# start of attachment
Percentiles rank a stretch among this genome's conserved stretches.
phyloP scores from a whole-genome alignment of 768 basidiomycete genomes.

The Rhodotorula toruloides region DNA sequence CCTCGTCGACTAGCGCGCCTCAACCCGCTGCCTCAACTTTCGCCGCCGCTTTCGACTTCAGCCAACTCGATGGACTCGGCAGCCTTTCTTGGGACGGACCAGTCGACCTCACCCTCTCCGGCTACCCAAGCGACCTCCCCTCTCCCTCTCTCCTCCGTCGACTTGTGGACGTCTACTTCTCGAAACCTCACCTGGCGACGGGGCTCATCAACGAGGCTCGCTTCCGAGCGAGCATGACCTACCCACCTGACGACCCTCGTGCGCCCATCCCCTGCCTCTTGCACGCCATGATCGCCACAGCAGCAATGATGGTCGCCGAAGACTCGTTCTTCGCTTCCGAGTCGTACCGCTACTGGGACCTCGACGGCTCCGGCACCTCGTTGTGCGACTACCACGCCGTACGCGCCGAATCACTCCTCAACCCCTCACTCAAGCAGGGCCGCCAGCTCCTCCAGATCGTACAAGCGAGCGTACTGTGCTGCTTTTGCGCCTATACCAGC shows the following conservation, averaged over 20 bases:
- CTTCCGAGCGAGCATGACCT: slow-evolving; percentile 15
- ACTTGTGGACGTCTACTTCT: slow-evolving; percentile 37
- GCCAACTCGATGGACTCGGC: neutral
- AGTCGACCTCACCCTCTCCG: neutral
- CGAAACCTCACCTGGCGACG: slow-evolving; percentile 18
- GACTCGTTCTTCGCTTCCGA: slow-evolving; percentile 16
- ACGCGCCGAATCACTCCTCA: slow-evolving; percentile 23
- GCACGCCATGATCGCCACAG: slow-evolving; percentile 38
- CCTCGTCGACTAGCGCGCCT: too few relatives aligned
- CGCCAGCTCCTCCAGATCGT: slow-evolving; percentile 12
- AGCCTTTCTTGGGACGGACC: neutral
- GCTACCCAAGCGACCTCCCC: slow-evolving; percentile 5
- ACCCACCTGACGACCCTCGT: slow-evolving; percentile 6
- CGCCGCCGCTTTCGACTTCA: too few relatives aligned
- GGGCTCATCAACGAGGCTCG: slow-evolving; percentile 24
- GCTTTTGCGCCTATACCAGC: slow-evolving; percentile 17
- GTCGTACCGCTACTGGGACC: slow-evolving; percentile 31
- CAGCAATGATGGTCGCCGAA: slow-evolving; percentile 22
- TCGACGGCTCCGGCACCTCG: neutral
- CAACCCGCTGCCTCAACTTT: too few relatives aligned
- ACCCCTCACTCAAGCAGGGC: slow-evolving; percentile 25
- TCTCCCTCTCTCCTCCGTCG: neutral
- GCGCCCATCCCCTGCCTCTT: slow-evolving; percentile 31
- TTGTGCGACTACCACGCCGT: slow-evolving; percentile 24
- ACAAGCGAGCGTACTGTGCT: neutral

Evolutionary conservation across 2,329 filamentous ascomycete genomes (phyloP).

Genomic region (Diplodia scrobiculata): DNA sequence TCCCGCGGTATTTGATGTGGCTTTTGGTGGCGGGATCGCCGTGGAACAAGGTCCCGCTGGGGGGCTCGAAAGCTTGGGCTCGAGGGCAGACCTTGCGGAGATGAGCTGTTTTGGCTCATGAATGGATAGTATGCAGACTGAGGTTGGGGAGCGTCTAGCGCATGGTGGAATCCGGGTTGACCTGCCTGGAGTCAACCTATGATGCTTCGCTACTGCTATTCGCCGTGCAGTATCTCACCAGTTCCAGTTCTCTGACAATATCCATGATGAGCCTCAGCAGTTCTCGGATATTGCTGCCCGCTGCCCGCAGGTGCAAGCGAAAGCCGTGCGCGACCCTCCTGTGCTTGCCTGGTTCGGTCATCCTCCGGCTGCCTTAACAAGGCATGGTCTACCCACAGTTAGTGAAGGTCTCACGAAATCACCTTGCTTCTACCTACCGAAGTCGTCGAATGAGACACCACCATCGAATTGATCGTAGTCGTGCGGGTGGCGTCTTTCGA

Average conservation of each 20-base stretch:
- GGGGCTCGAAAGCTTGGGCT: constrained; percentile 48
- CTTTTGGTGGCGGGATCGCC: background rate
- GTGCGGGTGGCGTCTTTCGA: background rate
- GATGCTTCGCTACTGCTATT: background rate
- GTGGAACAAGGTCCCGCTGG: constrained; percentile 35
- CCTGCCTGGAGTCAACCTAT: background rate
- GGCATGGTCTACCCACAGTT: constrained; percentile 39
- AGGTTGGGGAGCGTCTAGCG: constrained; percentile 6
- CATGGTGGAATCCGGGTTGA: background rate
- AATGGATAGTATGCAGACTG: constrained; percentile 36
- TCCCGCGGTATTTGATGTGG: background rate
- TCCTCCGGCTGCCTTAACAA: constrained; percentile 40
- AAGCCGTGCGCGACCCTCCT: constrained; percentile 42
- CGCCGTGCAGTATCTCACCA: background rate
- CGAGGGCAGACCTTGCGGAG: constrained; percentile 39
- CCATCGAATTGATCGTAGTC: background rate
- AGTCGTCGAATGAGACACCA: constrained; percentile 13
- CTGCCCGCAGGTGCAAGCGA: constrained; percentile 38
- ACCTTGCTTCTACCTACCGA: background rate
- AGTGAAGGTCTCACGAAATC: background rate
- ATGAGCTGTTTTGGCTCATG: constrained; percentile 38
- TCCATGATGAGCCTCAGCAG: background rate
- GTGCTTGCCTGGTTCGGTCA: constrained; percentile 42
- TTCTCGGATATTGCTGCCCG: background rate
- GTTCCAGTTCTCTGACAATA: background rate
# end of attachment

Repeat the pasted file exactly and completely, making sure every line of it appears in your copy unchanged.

Percentiles rank a stretch among this genome's conserved stretches.
phyloP scores from a whole-genome alignment of 768 basidiomycete genomes.

The Rhodotorula toruloides region DNA sequence CCTCGTCGACTAGCGCGCCTCAACCCGCTGCCTCAACTTTCGCCGCCGCTTTCGACTTCAGCCAACTCGATGGACTCGGCAGCCTTTCTTGGGACGGACCAGTCGACCTCACCCTCTCCGGCTACCCAAGCGACCTCCCCTCTCCCTCTCTCCTCCGTCGACTTGTGGACGTCTACTTCTCGAAACCTCACCTGGCGACGGGGCTCATCAACGAGGCTCGCTTCCGAGCGAGCATGACCTACCCACCTGACGACCCTCGTGCGCCCATCCCCTGCCTCTTGCACGCCATGATCGCCACAGCAGCAATGATGGTCGCCGAAGACTCGTTCTTCGCTTCCGAGTCGTACCGCTACTGGGACCTCGACGGCTCCGGCACCTCGTTGTGCGACTACCACGCCGTACGCGCCGAATCACTCCTCAACCCCTCACTCAAGCAGGGCCGCCAGCTCCTCCAGATCGTACAAGCGAGCGTACTGTGCTGCTTTTGCGCCTATACCAGC shows the following conservation, averaged over 20 bases:
- CTTCCGAGCGAGCATGACCT: slow-evolving; percentile 15
- ACTTGTGGACGTCTACTTCT: slow-evolving; percentile 37
- GCCAACTCGATGGACTCGGC: neutral
- AGTCGACCTCACCCTCTCCG: neutral
- CGAAACCTCACCTGGCGACG: slow-evolving; percentile 18
- GACTCGTTCTTCGCTTCCGA: slow-evolving; percentile 16
- ACGCGCCGAATCACTCCTCA: slow-evolving; percentile 23
- GCACGCCATGATCGCCACAG: slow-evolving; percentile 38
- CCTCGTCGACTAGCGCGCCT: too few relatives aligned
- CGCCAGCTCCTCCAGATCGT: slow-evolving; percentile 12
- AGCCTTTCTTGGGACGGACC: neutral
- GCTACCCAAGCGACCTCCCC: slow-evolving; percentile 5
- ACCCACCTGACGACCCTCGT: slow-evolving; percentile 6
- CGCCGCCGCTTTCGACTTCA: too few relatives aligned
- GGGCTCATCAACGAGGCTCG: slow-evolving; percentile 24
- GCTTTTGCGCCTATACCAGC: slow-evolving; percentile 17
- GTCGTACCGCTACTGGGACC: slow-evolving; percentile 31
- CAGCAATGATGGTCGCCGAA: slow-evolving; percentile 22
- TCGACGGCTCCGGCACCTCG: neutral
- CAACCCGCTGCCTCAACTTT: too few relatives aligned
- ACCCCTCACTCAAGCAGGGC: slow-evolving; percentile 25
- TCTCCCTCTCTCCTCCGTCG: neutral
- GCGCCCATCCCCTGCCTCTT: slow-evolving; percentile 31
- TTGTGCGACTACCACGCCGT: slow-evolving; percentile 24
- ACAAGCGAGCGTACTGTGCT: neutral

Evolutionary conservation across 2,329 filamentous ascomycete genomes (phyloP).

Genomic region (Diplodia scrobiculata): DNA sequence TCCCGCGGTATTTGATGTGGCTTTTGGTGGCGGGATCGCCGTGGAACAAGGTCCCGCTGGGGGGCTCGAAAGCTTGGGCTCGAGGGCAGACCTTGCGGAGATGAGCTGTTTTGGCTCATGAATGGATAGTATGCAGACTGAGGTTGGGGAGCGTCTAGCGCATGGTGGAATCCGGGTTGACCTGCCTGGAGTCAACCTATGATGCTTCGCTACTGCTATTCGCCGTGCAGTATCTCACCAGTTCCAGTTCTCTGACAATATCCATGATGAGCCTCAGCAGTTCTCGGATATTGCTGCCCGCTGCCCGCAGGTGCAAGCGAAAGCCGTGCGCGACCCTCCTGTGCTTGCCTGGTTCGGTCATCCTCCGGCTGCCTTAACAAGGCATGGTCTACCCACAGTTAGTGAAGGTCTCACGAAATCACCTTGCTTCTACCTACCGAAGTCGTCGAATGAGACACCACCATCGAATTGATCGTAGTCGTGCGGGTGGCGTCTTTCGA

Average conservation of each 20-base stretch:
- GGGGCTCGAAAGCTTGGGCT: constrained; percentile 48
- CTTTTGGTGGCGGGATCGCC: background rate
- GTGCGGGTGGCGTCTTTCGA: background rate
- GATGCTTCGCTACTGCTATT: background rate
- GTGGAACAAGGTCCCGCTGG: constrained; percentile 35
- CCTGCCTGGAGTCAACCTAT: background rate
- GGCATGGTCTACCCACAGTT: constrained; percentile 39
- AGGTTGGGGAGCGTCTAGCG: constrained; percentile 6
- CATGGTGGAATCCGGGTTGA: background rate
- AATGGATAGTATGCAGACTG: constrained; percentile 36
- TCCCGCGGTATTTGATGTGG: background rate
- TCCTCCGGCTGCCTTAACAA: constrained; percentile 40
- AAGCCGTGCGCGACCCTCCT: constrained; percentile 42
- CGCCGTGCAGTATCTCACCA: background rate
- CGAGGGCAGACCTTGCGGAG: constrained; percentile 39
- CCATCGAATTGATCGTAGTC: background rate
- AGTCGTCGAATGAGACACCA: constrained; percentile 13
- CTGCCCGCAGGTGCAAGCGA: constrained; percentile 38
- ACCTTGCTTCTACCTACCGA: background rate
- AGTGAAGGTCTCACGAAATC: background rate
- ATGAGCTGTTTTGGCTCATG: constrained; percentile 38
- TCCATGATGAGCCTCAGCAG: background rate
- GTGCTTGCCTGGTTCGGTCA: constrained; percentile 42
- TTCTCGGATATTGCTGCCCG: background rate
- GTTCCAGTTCTCTGACAATA: background rate